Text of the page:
Member Missionary Work Through Social Media

While ads have increased the number of referrals, they aren’t the most important source of referrals. “The majority of baptisms we have seen have come from member referrals,” President Winters said. “When members and missionaries work together, the results can be miraculous.”

In the Ambato Ecuador Stake, members were determined to advance the work despite the local challenges of the pandemic and the withdrawal of full-time missionaries.

They created a stake social media committee, including social media missionaries to monitor references online and a stake social media account. All of the stake’s recently returned missionaries were called as ward missionaries and assigned to share the gospel online.

Elder Enrique R. Mayorga, an Area Seventy who resides in Otavalo, Ecuador, said of the Ambato stake’s missionary efforts: “From all this we see how people seek to know and learn about God and Jesus Christ. As a result, some people have already been baptized and others continue to hear the gospel of salvation.”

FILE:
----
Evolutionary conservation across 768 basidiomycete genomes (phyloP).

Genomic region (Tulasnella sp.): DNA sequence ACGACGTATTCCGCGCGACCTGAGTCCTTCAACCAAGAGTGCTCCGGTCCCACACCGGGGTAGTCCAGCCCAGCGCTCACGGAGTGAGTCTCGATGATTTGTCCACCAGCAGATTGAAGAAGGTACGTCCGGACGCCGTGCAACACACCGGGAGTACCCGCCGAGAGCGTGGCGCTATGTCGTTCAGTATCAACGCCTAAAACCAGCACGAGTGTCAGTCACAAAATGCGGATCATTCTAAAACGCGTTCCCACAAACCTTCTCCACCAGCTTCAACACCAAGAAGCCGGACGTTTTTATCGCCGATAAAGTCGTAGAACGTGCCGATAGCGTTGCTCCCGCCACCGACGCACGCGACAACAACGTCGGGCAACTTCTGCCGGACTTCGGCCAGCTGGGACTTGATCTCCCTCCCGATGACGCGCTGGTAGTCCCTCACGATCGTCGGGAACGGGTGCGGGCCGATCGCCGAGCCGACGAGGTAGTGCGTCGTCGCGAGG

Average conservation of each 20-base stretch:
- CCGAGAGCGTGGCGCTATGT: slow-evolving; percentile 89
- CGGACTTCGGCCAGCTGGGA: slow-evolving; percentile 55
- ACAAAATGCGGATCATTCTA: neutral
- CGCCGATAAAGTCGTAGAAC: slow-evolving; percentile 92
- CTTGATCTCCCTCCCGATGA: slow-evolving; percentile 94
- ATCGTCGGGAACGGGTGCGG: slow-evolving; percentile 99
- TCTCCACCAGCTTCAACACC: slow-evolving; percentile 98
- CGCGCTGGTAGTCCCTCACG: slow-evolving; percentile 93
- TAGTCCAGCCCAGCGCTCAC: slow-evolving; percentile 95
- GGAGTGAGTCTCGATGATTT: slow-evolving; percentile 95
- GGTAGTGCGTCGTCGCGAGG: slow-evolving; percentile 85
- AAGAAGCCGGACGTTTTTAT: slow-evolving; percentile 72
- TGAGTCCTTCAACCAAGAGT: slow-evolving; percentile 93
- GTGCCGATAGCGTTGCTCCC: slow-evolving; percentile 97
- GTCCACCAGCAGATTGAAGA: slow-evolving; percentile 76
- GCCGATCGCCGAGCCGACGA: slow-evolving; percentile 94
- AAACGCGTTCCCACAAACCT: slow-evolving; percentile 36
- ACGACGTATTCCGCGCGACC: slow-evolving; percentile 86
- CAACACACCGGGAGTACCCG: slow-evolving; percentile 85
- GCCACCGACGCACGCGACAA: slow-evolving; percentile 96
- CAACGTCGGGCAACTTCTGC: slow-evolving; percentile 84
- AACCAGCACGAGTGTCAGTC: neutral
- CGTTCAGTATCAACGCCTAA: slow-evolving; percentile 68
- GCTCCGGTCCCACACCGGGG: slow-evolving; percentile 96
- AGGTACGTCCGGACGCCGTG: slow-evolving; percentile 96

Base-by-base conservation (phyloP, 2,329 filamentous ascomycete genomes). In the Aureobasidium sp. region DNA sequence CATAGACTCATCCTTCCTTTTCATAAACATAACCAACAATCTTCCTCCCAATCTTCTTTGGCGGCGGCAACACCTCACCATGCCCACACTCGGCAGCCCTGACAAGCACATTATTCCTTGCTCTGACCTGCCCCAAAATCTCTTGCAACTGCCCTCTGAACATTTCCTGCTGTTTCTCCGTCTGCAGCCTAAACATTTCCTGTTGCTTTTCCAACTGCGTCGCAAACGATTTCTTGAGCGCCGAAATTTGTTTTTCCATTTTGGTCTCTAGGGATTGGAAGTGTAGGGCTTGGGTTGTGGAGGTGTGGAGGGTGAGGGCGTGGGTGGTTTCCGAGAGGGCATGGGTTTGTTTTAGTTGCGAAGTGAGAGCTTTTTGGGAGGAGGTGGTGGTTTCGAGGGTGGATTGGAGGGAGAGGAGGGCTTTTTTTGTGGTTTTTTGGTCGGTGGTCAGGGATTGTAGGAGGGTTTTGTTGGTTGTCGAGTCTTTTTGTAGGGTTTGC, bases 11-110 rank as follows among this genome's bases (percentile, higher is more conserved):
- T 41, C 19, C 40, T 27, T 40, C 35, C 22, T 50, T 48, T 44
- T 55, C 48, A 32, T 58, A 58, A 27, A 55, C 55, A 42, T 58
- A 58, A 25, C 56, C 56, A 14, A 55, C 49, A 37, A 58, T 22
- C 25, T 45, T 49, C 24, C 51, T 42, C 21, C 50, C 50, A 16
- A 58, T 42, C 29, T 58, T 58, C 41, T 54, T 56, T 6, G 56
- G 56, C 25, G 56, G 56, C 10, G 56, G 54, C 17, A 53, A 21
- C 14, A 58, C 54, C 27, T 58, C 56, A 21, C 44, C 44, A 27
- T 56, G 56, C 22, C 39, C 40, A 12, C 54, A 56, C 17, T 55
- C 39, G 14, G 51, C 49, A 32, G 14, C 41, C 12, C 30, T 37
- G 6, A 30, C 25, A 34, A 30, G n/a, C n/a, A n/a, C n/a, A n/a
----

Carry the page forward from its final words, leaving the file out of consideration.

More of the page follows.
Technology Within the Mission

Technology also benefits the missionaries in working behind the scenes and with each other. For example, President Winters and his companion in the Quito mission, Sister Pamela Winters, can use Zoom and other videoconferencing apps to spend more time with missionaries living far from the mission office, rather than wait for periodic zone conferences or companionship interviews.

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Elder Luis Castillo (left) and Elder Isaac Escalante of the Ecuador Quito Mission pose in front of the Ecuador Quito Mission pose in front of a wall while taking a walk in their area in Quito, Ecuador, in late summer 2020. Photo by David Winters, courtesy of Church News. All rights reserved.

“Technology has been a great blessing to our mission, enabling us to be in constant contact with our missionaries,” said Sister Winters, specifically noting her interactions with sister missionaries. “It is such a joy to join in on companionship study and be a part of their planning sessions. I have been able to better get to know the sisters and share my testimony with them, all done remotely.”